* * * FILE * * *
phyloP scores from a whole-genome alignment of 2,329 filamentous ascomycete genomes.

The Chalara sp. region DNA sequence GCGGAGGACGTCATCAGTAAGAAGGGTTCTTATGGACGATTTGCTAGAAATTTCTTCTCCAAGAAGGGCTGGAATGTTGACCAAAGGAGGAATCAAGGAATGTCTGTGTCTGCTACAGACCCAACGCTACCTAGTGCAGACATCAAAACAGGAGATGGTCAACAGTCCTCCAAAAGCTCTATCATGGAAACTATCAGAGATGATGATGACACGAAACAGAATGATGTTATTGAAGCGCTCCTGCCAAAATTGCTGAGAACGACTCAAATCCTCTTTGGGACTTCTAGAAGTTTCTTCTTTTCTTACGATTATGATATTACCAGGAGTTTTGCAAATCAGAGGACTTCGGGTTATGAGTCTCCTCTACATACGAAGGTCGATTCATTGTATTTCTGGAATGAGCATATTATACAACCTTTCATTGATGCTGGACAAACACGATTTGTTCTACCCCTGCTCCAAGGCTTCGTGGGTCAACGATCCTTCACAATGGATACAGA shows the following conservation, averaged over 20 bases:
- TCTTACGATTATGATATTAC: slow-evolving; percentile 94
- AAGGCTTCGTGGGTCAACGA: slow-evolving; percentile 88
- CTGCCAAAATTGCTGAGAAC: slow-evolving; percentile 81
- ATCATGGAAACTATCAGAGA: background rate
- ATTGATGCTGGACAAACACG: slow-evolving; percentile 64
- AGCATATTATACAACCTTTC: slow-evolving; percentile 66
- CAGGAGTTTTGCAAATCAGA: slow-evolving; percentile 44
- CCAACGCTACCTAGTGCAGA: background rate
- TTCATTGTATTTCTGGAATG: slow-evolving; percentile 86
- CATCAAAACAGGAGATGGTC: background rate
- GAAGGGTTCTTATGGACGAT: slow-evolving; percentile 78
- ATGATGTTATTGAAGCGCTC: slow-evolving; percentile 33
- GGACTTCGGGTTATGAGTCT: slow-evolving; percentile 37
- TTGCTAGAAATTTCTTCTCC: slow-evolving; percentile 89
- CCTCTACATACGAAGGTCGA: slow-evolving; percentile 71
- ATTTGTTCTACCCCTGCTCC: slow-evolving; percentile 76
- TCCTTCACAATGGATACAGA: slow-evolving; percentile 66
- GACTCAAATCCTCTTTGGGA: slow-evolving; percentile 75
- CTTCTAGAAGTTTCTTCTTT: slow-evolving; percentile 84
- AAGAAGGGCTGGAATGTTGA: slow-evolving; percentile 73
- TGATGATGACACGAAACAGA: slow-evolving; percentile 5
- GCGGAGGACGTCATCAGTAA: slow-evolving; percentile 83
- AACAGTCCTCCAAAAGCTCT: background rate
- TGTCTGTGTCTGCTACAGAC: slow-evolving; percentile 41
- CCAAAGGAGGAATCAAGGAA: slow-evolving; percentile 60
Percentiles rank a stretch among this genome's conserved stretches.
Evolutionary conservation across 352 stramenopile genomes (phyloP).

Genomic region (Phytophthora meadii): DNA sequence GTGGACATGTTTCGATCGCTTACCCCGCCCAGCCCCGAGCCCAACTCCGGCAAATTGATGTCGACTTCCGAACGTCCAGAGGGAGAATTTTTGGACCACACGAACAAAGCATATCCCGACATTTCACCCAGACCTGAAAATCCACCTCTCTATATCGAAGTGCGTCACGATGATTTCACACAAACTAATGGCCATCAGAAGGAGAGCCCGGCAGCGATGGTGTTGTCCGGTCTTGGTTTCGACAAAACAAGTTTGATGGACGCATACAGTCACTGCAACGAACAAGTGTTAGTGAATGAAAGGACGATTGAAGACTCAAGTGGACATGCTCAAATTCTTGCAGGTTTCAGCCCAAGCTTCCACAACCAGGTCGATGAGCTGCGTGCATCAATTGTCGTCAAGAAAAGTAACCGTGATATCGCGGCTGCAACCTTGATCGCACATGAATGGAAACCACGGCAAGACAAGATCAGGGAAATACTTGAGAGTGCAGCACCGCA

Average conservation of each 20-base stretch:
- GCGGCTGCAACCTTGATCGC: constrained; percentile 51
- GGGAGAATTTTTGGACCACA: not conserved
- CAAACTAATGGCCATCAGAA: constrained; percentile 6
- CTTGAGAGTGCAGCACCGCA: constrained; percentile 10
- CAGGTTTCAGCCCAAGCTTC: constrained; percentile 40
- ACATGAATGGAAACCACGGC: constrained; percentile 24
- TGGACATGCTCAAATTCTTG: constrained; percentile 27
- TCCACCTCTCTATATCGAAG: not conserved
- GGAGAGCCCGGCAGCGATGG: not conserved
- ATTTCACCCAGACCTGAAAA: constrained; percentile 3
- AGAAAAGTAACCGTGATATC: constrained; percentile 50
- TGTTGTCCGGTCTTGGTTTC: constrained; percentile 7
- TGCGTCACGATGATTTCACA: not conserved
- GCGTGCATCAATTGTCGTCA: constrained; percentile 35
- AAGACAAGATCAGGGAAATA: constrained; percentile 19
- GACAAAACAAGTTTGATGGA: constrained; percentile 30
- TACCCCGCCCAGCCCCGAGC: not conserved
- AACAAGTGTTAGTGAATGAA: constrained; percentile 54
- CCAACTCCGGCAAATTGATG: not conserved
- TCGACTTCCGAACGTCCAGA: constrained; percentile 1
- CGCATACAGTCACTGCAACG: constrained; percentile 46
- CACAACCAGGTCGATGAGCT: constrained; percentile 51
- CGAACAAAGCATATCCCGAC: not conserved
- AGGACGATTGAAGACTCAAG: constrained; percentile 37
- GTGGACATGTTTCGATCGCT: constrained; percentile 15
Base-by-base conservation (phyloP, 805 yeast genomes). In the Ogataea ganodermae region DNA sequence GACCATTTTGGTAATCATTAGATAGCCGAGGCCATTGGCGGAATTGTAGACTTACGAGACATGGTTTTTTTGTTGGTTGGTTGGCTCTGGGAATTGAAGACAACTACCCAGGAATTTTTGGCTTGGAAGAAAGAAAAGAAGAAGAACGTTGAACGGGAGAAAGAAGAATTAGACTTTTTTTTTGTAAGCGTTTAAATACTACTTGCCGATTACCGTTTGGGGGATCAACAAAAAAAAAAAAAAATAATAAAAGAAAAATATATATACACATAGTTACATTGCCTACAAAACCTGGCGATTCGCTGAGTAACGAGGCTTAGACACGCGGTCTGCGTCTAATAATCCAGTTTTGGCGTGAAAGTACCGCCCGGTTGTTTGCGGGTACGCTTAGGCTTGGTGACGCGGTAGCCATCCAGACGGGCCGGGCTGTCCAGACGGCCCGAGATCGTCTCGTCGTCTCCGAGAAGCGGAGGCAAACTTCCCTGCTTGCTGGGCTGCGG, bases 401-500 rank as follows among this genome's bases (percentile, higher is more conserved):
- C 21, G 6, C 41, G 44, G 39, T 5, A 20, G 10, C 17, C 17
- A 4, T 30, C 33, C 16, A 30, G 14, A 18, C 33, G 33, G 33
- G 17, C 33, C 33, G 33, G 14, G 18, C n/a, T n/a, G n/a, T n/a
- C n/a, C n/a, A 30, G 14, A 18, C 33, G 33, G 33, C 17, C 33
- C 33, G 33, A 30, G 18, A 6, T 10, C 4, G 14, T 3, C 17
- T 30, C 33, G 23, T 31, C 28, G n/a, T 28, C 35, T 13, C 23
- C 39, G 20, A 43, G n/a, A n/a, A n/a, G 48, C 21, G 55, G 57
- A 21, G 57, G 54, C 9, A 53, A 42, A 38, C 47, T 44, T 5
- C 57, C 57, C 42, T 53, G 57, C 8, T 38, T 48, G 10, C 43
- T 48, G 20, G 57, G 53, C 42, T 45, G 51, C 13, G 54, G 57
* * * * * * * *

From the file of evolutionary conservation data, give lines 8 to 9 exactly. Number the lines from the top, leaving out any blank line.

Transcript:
- AGCATATTATACAACCTTTC: slow-evolving; percentile 66
- CAGGAGTTTTGCAAATCAGA: slow-evolving; percentile 44